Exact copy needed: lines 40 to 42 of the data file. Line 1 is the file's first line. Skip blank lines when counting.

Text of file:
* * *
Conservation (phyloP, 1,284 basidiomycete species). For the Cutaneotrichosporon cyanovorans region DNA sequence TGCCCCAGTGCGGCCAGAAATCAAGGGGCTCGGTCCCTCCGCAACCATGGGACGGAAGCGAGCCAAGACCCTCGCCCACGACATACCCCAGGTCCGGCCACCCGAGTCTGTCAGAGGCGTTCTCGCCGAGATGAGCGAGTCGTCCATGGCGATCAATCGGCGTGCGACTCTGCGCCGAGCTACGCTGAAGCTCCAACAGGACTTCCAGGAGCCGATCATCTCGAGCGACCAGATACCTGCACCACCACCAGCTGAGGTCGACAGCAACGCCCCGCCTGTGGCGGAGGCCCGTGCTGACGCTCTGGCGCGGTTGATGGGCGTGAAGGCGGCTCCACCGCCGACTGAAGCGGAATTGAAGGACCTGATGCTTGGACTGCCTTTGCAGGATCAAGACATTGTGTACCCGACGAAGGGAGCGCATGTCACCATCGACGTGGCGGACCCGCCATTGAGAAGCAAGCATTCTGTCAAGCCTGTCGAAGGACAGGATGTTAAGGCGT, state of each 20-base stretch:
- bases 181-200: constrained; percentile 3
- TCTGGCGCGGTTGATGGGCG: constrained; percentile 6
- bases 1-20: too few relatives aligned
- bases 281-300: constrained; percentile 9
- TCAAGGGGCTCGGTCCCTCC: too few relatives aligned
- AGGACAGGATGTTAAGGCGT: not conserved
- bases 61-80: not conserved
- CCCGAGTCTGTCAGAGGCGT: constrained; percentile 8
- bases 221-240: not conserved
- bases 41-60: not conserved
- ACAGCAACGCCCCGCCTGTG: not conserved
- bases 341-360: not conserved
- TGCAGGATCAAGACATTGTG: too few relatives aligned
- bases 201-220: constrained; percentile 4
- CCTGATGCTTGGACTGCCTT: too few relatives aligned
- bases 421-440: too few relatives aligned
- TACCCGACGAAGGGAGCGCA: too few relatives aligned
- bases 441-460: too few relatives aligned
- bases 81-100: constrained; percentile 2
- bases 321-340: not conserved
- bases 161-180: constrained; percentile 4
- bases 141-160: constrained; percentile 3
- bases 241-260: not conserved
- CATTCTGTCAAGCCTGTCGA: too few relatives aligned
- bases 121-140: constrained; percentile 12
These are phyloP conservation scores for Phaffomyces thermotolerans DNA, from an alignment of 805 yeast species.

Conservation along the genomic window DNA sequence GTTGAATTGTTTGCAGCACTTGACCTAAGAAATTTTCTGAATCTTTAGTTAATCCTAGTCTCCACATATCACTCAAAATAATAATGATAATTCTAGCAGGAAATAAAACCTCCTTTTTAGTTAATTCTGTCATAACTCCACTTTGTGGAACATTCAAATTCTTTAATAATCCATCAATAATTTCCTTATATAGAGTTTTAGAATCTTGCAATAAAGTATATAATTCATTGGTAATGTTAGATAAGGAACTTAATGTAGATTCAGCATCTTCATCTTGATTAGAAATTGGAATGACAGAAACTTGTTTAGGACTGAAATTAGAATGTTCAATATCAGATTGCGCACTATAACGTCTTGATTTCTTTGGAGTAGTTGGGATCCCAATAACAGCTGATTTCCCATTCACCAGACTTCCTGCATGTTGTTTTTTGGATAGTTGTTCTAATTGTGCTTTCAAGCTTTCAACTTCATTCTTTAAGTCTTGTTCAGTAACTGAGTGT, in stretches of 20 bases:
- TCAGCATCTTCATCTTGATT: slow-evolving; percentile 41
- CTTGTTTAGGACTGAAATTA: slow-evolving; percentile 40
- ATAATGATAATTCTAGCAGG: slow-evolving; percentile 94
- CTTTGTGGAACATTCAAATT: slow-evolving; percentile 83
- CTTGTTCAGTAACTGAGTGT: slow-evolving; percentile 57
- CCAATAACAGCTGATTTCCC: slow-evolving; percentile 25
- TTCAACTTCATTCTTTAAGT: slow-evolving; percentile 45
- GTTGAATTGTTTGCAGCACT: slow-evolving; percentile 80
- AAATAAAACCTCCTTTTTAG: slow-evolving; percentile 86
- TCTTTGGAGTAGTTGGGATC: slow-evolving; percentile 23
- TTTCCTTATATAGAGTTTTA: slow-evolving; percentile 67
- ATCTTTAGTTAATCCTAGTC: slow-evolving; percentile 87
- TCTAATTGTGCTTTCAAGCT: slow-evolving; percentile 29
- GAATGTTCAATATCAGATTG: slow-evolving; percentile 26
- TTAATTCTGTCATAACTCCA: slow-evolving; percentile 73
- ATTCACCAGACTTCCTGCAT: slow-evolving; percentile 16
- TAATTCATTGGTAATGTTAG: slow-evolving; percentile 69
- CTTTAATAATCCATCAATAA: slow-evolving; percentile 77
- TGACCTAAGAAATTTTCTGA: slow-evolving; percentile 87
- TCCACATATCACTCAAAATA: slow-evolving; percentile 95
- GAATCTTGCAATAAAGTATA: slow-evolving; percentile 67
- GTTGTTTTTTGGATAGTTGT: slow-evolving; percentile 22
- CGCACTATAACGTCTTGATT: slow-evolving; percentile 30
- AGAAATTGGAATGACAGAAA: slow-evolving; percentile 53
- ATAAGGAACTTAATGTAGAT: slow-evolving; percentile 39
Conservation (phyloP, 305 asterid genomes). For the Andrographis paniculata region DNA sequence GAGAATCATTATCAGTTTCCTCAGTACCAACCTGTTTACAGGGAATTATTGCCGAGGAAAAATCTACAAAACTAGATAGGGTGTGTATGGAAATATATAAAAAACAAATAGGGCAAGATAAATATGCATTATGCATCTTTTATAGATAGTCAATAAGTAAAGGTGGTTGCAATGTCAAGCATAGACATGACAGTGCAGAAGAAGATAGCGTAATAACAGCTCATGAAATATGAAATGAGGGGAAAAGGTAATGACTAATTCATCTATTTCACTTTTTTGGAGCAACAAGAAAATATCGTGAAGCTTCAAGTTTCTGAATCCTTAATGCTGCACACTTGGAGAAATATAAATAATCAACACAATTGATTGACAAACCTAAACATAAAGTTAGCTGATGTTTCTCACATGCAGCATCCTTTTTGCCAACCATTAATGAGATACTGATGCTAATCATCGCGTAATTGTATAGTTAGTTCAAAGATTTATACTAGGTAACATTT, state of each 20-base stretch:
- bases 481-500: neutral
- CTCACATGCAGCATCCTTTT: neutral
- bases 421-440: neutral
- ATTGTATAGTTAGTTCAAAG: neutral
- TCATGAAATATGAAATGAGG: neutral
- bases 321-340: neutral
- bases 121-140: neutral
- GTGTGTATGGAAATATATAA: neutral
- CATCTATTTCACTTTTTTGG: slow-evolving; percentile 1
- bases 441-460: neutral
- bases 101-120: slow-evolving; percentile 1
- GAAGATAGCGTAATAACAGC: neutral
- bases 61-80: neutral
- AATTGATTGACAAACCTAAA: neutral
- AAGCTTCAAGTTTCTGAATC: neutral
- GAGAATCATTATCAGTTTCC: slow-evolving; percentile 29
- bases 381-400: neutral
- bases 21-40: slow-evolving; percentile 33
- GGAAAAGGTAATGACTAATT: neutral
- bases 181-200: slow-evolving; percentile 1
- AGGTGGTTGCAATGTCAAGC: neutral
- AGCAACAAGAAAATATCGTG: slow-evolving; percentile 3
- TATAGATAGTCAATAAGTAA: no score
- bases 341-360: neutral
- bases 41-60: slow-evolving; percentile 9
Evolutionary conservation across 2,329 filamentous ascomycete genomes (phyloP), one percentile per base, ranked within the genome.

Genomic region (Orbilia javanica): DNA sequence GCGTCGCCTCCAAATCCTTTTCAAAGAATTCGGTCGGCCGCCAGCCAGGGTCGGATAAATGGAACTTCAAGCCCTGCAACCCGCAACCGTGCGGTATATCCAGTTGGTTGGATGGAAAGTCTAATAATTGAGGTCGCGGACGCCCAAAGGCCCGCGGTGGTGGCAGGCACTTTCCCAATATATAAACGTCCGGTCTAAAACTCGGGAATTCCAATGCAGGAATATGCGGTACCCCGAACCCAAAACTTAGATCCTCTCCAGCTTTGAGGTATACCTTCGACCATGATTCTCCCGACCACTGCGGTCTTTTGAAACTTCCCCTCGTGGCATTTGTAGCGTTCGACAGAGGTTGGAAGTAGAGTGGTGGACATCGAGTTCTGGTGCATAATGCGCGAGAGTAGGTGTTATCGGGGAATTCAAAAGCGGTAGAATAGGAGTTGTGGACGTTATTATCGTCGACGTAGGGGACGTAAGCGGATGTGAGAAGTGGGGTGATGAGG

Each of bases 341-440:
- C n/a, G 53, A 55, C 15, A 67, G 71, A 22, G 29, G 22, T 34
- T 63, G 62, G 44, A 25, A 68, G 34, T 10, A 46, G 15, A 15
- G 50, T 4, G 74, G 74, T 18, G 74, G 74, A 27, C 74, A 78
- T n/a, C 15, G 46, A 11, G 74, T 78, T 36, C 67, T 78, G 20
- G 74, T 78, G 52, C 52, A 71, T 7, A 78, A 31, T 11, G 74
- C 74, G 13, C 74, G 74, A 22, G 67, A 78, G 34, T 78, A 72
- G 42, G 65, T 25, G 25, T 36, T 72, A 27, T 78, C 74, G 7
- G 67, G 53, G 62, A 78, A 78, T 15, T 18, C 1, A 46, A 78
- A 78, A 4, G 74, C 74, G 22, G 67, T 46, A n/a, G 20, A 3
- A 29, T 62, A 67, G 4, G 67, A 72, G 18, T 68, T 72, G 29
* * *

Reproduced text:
- ATCTTTAGTTAATCCTAGTC: slow-evolving; percentile 87
- TCTAATTGTGCTTTCAAGCT: slow-evolving; percentile 29
- GAATGTTCAATATCAGATTG: slow-evolving; percentile 26